Diana Atallah
The Media Line
January 3, 2013 - 1:00am


When the Fatah faction holds what is expected to be a huge demonstration marking its 48th anniversary in Gaza, it will mark another step towards reconciliation with its rival Hamas faction in a dispute that continues despite occasional let-ups.


The two factions continue to be at loggerheads over control of the Gaza Strip, controlled by Hamas, and the West Bank, controlled by Fatah, despite periodic attempts to resolve the conflict and what some observers see as improving chances for reconciliation.


In this case, Hamas agreed to allow Fatah to hold its celebrations at the Saraya Complex, but not at the large Al-Kateeba Square in a dispute which almost saw the cancellation of the celebration.


A high-ranking Fatah official told The Media Line that Hamas didn't want the Fatah celebration to be held at the large, open square out of fear it would be huge and threaten Hamas's popularity in Gaza.


On the other hand, when Hamas's green flags were hoisted in the West Bank on December 8 to celebrate its 25th anniversary, it marked the first time in five years Hamas activists were allowed to do so by the ruling Fatah faction.


Fatah officials attended Hamas's celebrations held in several West Bank cities. Hamas supporters were also allowed to organize demonstrations on the West Bank celebrating the "triumph of the resistance" in the Gaza Strip after Israel's Pillar of Defense was launched against rocket launchers inGaza on November 14, 2012.


Mass demonstrations have occasionally proven deadly in the past, however. The last Fatah celebration held in late December 2007 in the Gaza Strip left dozens dead and wounded after clashes erupted between Fatah supporters and Hamas security personnel. Hamas was reportedly banned by Fatah from hosting their anniversary celebration in the West Bank that same month.


Since then, the two factions had not been allowed to organize rallies in their opponent's territories.


The tension between Fatah and Hamas peaked after Hamas took over rule of Gaza in June 2007, disbanding a unity government formed with Fatah and dismissing its officials. Hamas had won the majority in the 2006 parliamentary elections but justified the armed takeover by saying Fatah officials didn't allow for a democratic transition in rule in Gaza.


Now, however, current events are yielding an improved opportunity for reconciliation. Hani Habib, a political analyst, told The Media Line: "The Gaza battle and the Palestinian success at the United Nations created a better atmosphere for reconciliation. Now both parties think they are talking from a position of power."


Fatah Revolutionary Council Secretary General Amin Maqboul told The Media Line that the decision allowing Hamas's celebrations last December on the West Bank came after Hamas allowed Gazans to take to the streets in support of Palestinian Authority President Mahmoud Abbas's obtaining "observer state" status  for Palestine at the United Nations.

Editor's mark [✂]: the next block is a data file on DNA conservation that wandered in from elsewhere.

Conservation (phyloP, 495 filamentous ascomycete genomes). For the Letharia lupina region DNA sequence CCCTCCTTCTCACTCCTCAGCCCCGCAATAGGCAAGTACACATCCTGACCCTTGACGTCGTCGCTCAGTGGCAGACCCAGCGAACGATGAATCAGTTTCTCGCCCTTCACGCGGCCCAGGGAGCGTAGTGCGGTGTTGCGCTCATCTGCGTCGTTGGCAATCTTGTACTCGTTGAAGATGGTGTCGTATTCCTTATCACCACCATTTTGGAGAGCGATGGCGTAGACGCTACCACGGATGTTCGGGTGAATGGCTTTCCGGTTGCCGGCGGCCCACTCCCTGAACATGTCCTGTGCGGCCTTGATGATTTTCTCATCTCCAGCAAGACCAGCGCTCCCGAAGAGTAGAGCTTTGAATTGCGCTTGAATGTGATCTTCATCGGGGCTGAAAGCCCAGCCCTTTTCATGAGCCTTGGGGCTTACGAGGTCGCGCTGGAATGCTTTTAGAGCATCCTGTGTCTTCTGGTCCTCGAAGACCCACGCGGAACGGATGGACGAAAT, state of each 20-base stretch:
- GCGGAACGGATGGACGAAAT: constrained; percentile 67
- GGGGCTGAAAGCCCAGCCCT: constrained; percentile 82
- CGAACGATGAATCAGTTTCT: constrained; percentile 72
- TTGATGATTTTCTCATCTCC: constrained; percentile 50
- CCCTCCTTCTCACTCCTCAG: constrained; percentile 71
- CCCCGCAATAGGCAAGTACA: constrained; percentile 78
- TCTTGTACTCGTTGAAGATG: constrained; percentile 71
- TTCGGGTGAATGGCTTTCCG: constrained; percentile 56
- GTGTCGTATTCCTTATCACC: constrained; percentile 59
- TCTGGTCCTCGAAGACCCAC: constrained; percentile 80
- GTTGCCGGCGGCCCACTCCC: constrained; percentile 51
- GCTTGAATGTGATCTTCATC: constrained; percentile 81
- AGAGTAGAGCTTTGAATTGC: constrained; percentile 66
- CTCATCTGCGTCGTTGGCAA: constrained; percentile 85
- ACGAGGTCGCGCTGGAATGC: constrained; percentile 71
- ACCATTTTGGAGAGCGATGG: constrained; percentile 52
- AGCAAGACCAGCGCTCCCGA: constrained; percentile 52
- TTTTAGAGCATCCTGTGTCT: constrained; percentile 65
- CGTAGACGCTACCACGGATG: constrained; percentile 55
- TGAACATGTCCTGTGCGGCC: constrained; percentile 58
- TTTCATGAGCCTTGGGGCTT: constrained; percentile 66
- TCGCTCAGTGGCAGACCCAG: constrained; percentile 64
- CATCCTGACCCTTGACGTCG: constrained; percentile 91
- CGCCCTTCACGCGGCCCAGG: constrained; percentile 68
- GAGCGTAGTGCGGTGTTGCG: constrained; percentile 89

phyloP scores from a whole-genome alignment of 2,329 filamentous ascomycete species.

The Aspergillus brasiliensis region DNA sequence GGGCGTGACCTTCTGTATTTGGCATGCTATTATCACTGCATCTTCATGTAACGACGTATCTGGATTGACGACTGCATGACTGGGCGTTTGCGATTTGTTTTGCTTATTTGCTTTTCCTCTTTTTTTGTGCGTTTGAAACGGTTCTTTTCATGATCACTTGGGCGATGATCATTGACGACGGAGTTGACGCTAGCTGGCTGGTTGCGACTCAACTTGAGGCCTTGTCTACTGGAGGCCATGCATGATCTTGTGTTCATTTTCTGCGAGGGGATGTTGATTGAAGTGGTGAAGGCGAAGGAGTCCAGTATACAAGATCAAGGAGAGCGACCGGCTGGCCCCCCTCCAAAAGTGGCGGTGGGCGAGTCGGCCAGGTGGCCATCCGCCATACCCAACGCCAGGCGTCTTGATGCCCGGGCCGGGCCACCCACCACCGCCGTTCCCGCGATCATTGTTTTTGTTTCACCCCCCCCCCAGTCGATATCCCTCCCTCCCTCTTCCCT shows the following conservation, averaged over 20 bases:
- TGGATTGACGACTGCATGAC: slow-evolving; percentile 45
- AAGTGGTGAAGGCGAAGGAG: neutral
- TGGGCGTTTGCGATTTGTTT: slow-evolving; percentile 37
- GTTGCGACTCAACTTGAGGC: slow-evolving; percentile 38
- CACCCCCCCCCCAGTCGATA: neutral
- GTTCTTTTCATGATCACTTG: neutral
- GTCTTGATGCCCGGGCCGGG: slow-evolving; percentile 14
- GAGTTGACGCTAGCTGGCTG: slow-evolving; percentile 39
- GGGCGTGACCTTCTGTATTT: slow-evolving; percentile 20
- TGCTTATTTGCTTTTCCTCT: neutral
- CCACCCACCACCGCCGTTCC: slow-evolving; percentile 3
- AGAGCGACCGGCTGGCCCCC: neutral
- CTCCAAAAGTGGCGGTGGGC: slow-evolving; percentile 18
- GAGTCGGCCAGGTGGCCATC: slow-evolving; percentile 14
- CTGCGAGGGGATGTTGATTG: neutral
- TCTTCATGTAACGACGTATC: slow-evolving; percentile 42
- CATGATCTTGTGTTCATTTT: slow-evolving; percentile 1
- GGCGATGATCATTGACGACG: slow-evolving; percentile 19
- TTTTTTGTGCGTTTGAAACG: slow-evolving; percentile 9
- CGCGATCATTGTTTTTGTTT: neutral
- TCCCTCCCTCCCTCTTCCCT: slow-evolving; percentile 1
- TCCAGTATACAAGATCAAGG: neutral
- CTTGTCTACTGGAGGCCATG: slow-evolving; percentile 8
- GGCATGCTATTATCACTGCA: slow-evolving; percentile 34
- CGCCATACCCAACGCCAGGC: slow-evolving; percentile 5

"We have been interested in achieving national unity since the beginning and have made several sacrifices because we believe that reconciliation is in our strategic interest," he said.


Hamas spokesman in the Gaza Strip Fawzi Barhoum told The Media Line that both parties need each other in the face of the current deadlock in talks with Israel, plans to build further on land acquired byIsrael in 1967, and the expulsion of Jerusalemites. "One party by itself is incapable of facing these challenges," he added.


Barhoum said Israel is targeting Hamas in Gaza and Fatah in the West Bank by increased building and checkpoints and withholding Palestinian tax revenues.


Observers say attempts at reconciliation have failed so far because Hamas has not yet been given decent representation in the Palestine Liberation Organization (PLO), the Palestinians' highest political body. Fatah wants national elections to be held first before this Hamas demand is granted.


Although the two factions seem closer to each other, observers believe Fatah and Hamas have simply reached an agreement to manage the split between them without ending it. "A matter as simple as the venue of Fatah's celebrations [Friday] required long negotiations and the celebrations were about to be cancelled. So how will the two factions agree on much more difficult issues," Habib asked.


Fatah and Hamas officials denied that the recent changes in attitude between the two factions were simply cosmetic, but said that the reconciliation attempts need a positive atmosphere and good-will measures. Maqboul declared that his Fatah party is implementing just such measures towards reconciliation.


Hamas's Barhoum, however, accused Fatah of continuing to arrest Hamas supporters in the West Bank. "The Palestinian Authority is also continuing its security coordination with Israel, but we decided to rise above these issues for the sake of reconciliation," he said.


So while there appears to be an increase in trust between the two factions, Habib told The Media Linethat, aside from parades, for now the facts on the ground have not changed.


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